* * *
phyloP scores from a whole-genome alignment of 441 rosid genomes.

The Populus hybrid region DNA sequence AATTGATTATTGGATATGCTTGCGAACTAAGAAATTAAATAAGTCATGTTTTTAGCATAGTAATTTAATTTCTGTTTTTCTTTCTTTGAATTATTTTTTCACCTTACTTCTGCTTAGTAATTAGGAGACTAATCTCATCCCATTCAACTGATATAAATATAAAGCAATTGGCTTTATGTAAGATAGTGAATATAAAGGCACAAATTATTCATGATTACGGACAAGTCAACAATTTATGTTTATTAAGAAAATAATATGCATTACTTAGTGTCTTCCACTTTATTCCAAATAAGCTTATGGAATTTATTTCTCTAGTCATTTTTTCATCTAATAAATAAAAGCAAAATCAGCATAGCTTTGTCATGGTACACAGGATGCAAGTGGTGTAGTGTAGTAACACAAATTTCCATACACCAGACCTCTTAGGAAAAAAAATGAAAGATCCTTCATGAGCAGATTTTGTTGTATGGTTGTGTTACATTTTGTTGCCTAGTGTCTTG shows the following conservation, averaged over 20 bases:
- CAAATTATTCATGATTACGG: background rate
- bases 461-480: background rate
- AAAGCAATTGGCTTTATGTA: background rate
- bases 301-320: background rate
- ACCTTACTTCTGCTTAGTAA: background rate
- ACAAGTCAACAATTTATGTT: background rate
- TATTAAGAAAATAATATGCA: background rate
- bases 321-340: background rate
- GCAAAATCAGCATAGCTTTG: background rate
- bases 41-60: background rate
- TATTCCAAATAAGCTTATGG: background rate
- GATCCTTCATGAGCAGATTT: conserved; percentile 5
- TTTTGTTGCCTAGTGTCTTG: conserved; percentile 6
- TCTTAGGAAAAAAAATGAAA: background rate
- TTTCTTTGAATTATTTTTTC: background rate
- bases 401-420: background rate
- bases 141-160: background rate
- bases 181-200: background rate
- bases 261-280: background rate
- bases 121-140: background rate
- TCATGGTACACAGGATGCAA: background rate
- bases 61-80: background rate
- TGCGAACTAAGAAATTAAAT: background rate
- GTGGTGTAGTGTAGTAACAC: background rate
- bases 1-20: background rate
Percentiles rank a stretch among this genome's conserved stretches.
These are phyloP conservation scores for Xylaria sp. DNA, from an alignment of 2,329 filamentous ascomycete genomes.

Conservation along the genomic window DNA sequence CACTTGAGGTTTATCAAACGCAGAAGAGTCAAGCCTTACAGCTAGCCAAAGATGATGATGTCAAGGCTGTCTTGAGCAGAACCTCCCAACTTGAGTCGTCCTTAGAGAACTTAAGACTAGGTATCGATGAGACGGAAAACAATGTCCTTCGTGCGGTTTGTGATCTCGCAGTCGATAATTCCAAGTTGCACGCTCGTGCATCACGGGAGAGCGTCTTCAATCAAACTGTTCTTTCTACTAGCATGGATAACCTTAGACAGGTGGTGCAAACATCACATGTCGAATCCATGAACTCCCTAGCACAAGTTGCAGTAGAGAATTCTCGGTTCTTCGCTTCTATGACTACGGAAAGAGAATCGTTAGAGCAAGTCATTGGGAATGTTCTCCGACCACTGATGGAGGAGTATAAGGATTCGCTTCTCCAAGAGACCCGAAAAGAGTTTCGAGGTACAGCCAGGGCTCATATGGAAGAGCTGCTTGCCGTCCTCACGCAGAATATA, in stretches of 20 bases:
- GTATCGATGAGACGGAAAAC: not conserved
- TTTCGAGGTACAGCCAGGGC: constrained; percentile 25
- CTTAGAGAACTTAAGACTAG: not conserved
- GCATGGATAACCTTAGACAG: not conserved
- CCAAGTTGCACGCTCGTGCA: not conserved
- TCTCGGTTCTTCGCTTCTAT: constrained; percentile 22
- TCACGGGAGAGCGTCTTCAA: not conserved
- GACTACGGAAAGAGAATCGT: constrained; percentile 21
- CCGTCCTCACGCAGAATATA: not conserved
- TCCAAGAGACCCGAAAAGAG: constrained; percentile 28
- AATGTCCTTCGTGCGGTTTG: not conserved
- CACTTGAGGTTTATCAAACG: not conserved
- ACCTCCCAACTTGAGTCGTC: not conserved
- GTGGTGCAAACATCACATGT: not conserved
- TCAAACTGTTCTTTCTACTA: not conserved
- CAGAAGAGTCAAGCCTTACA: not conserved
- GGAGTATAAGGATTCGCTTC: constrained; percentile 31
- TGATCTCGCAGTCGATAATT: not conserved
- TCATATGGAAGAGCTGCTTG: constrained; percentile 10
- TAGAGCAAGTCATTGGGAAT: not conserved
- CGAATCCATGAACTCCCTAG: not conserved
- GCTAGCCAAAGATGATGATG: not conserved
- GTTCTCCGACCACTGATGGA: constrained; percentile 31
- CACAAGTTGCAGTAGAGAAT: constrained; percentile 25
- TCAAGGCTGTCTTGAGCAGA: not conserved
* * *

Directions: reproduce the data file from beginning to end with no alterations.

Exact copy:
phyloP scores from a whole-genome alignment of 441 rosid genomes.

The Populus hybrid region DNA sequence AATTGATTATTGGATATGCTTGCGAACTAAGAAATTAAATAAGTCATGTTTTTAGCATAGTAATTTAATTTCTGTTTTTCTTTCTTTGAATTATTTTTTCACCTTACTTCTGCTTAGTAATTAGGAGACTAATCTCATCCCATTCAACTGATATAAATATAAAGCAATTGGCTTTATGTAAGATAGTGAATATAAAGGCACAAATTATTCATGATTACGGACAAGTCAACAATTTATGTTTATTAAGAAAATAATATGCATTACTTAGTGTCTTCCACTTTATTCCAAATAAGCTTATGGAATTTATTTCTCTAGTCATTTTTTCATCTAATAAATAAAAGCAAAATCAGCATAGCTTTGTCATGGTACACAGGATGCAAGTGGTGTAGTGTAGTAACACAAATTTCCATACACCAGACCTCTTAGGAAAAAAAATGAAAGATCCTTCATGAGCAGATTTTGTTGTATGGTTGTGTTACATTTTGTTGCCTAGTGTCTTG shows the following conservation, averaged over 20 bases:
- CAAATTATTCATGATTACGG: background rate
- bases 461-480: background rate
- AAAGCAATTGGCTTTATGTA: background rate
- bases 301-320: background rate
- ACCTTACTTCTGCTTAGTAA: background rate
- ACAAGTCAACAATTTATGTT: background rate
- TATTAAGAAAATAATATGCA: background rate
- bases 321-340: background rate
- GCAAAATCAGCATAGCTTTG: background rate
- bases 41-60: background rate
- TATTCCAAATAAGCTTATGG: background rate
- GATCCTTCATGAGCAGATTT: conserved; percentile 5
- TTTTGTTGCCTAGTGTCTTG: conserved; percentile 6
- TCTTAGGAAAAAAAATGAAA: background rate
- TTTCTTTGAATTATTTTTTC: background rate
- bases 401-420: background rate
- bases 141-160: background rate
- bases 181-200: background rate
- bases 261-280: background rate
- bases 121-140: background rate
- TCATGGTACACAGGATGCAA: background rate
- bases 61-80: background rate
- TGCGAACTAAGAAATTAAAT: background rate
- GTGGTGTAGTGTAGTAACAC: background rate
- bases 1-20: background rate
Percentiles rank a stretch among this genome's conserved stretches.
These are phyloP conservation scores for Xylaria sp. DNA, from an alignment of 2,329 filamentous ascomycete genomes.

Conservation along the genomic window DNA sequence CACTTGAGGTTTATCAAACGCAGAAGAGTCAAGCCTTACAGCTAGCCAAAGATGATGATGTCAAGGCTGTCTTGAGCAGAACCTCCCAACTTGAGTCGTCCTTAGAGAACTTAAGACTAGGTATCGATGAGACGGAAAACAATGTCCTTCGTGCGGTTTGTGATCTCGCAGTCGATAATTCCAAGTTGCACGCTCGTGCATCACGGGAGAGCGTCTTCAATCAAACTGTTCTTTCTACTAGCATGGATAACCTTAGACAGGTGGTGCAAACATCACATGTCGAATCCATGAACTCCCTAGCACAAGTTGCAGTAGAGAATTCTCGGTTCTTCGCTTCTATGACTACGGAAAGAGAATCGTTAGAGCAAGTCATTGGGAATGTTCTCCGACCACTGATGGAGGAGTATAAGGATTCGCTTCTCCAAGAGACCCGAAAAGAGTTTCGAGGTACAGCCAGGGCTCATATGGAAGAGCTGCTTGCCGTCCTCACGCAGAATATA, in stretches of 20 bases:
- GTATCGATGAGACGGAAAAC: not conserved
- TTTCGAGGTACAGCCAGGGC: constrained; percentile 25
- CTTAGAGAACTTAAGACTAG: not conserved
- GCATGGATAACCTTAGACAG: not conserved
- CCAAGTTGCACGCTCGTGCA: not conserved
- TCTCGGTTCTTCGCTTCTAT: constrained; percentile 22
- TCACGGGAGAGCGTCTTCAA: not conserved
- GACTACGGAAAGAGAATCGT: constrained; percentile 21
- CCGTCCTCACGCAGAATATA: not conserved
- TCCAAGAGACCCGAAAAGAG: constrained; percentile 28
- AATGTCCTTCGTGCGGTTTG: not conserved
- CACTTGAGGTTTATCAAACG: not conserved
- ACCTCCCAACTTGAGTCGTC: not conserved
- GTGGTGCAAACATCACATGT: not conserved
- TCAAACTGTTCTTTCTACTA: not conserved
- CAGAAGAGTCAAGCCTTACA: not conserved
- GGAGTATAAGGATTCGCTTC: constrained; percentile 31
- TGATCTCGCAGTCGATAATT: not conserved
- TCATATGGAAGAGCTGCTTG: constrained; percentile 10
- TAGAGCAAGTCATTGGGAAT: not conserved
- CGAATCCATGAACTCCCTAG: not conserved
- GCTAGCCAAAGATGATGATG: not conserved
- GTTCTCCGACCACTGATGGA: constrained; percentile 31
- CACAAGTTGCAGTAGAGAAT: constrained; percentile 25
- TCAAGGCTGTCTTGAGCAGA: not conserved